“I try to respect both cuisines as much as I can, and I also try to do things I enjoy myself,” he says. “The challenge is making sure that people are going to embrace it and like it. I try to do a little research, too, and make sure I’m not doing something crazy that people are going to hate.”

The owner of Miami’s Zitz Sum, Colombian-born Chef Pablo Zitzmann, takes a similar approach when mixing Asian influences with the flavors he misses from home.

“I love everything about Asian food — strong flavors, different ingredients, lots
of textures — and I think that, with the sweetness and the acidity from Colombian food, makes it blend perfectly,” he says. “A great example of this is coconut rice in its various forms — from arroz con titote in Colombia to Filipino coconut rice to Thai curries with coconut.”

For a roasted fish curry combining Latin and Colombian flavors, Chef Zitzmann makes coconut rice with titote, a Colombian caramelized coconut concentrate.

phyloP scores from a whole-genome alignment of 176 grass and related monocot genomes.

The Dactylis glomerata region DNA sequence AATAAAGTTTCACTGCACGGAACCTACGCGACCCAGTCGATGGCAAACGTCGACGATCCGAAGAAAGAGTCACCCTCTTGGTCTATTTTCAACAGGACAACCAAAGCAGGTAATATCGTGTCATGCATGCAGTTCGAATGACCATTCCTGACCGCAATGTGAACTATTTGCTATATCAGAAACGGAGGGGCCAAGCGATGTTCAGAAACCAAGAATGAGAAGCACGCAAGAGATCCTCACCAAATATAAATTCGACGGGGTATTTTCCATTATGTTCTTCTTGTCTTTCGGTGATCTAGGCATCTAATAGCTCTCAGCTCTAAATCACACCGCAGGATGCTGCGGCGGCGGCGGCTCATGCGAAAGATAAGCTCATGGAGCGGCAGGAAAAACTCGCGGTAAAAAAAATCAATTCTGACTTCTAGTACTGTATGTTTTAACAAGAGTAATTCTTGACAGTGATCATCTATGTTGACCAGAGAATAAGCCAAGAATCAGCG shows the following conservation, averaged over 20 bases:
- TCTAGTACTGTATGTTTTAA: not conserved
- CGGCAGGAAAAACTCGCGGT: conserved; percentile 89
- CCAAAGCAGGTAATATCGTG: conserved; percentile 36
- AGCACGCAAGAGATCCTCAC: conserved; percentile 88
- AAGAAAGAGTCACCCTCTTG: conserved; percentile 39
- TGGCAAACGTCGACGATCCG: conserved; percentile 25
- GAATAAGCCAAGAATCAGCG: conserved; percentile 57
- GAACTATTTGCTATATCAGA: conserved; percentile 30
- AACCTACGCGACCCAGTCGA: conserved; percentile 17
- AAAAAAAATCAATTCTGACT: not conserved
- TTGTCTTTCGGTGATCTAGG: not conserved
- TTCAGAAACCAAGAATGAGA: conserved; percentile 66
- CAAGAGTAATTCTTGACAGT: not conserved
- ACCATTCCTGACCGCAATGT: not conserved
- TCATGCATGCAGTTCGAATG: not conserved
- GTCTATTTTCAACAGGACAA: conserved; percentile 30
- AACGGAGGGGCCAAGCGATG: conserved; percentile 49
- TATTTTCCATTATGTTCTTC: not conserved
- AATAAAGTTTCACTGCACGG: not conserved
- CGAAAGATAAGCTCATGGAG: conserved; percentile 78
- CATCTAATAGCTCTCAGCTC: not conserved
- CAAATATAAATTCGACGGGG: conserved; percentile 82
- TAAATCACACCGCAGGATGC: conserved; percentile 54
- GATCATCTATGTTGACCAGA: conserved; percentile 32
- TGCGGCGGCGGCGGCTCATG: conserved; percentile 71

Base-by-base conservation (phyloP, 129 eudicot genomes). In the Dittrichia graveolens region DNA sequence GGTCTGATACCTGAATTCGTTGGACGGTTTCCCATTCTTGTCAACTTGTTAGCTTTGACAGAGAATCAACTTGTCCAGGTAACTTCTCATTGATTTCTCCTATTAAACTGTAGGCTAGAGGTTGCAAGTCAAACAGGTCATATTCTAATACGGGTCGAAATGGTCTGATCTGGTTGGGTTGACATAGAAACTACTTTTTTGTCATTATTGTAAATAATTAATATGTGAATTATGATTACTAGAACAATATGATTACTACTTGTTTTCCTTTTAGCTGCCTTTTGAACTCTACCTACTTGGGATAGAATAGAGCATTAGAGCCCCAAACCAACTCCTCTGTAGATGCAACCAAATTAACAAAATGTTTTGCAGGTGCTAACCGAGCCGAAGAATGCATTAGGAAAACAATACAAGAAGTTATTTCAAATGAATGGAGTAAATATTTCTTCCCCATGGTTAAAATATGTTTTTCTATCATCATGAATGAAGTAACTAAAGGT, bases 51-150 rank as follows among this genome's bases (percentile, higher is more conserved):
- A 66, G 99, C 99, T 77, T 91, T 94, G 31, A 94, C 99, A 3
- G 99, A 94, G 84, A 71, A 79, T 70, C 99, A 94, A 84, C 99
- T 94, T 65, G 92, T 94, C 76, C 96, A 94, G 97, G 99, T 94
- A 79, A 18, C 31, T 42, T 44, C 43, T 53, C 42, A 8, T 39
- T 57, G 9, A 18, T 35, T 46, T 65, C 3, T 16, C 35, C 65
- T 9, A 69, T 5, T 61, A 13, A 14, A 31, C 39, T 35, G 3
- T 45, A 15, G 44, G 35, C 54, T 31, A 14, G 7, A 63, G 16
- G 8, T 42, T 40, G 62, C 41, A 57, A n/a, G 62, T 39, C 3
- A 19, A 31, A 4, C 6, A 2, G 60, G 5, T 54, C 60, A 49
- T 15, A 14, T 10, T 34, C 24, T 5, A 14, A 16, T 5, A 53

To make the dish, Chef Zitzmann says, “basically, you take the fresh coconut and peel it to get the meat of the coconut; then you grate it to get the first milk of the coconut. Cook that milk down in a copper pot and let it reduce until the solids and the liquids separate. The solids of the coconut, which are the fat and the sugar, eventually drop down to the bottom of the pot. Then you start caramelizing, and once it’s caramelized, you filter it, and what’s left on the filter is what you use to cook the rice with. Then you can use the leftover liquid to make different preparations, like soup.”

Although the combination of Asian and Colombian flavors may be new to some customers, Chef Zitzmann finds people are very receptive to giving his re-imagining of Asian food a chance, and they ultimately enjoy his dishes.

“Nowadays people are open to try different things,” Chef Zitzmann says. “For the most part, I think the people that have tasted those combinations are very surprised, and they’re very happy that they were introduced to certain ingredients they didn’t know before.”

This article was originally published in the September/October 2022 issue of National Culinary Review. Click here to download the issue.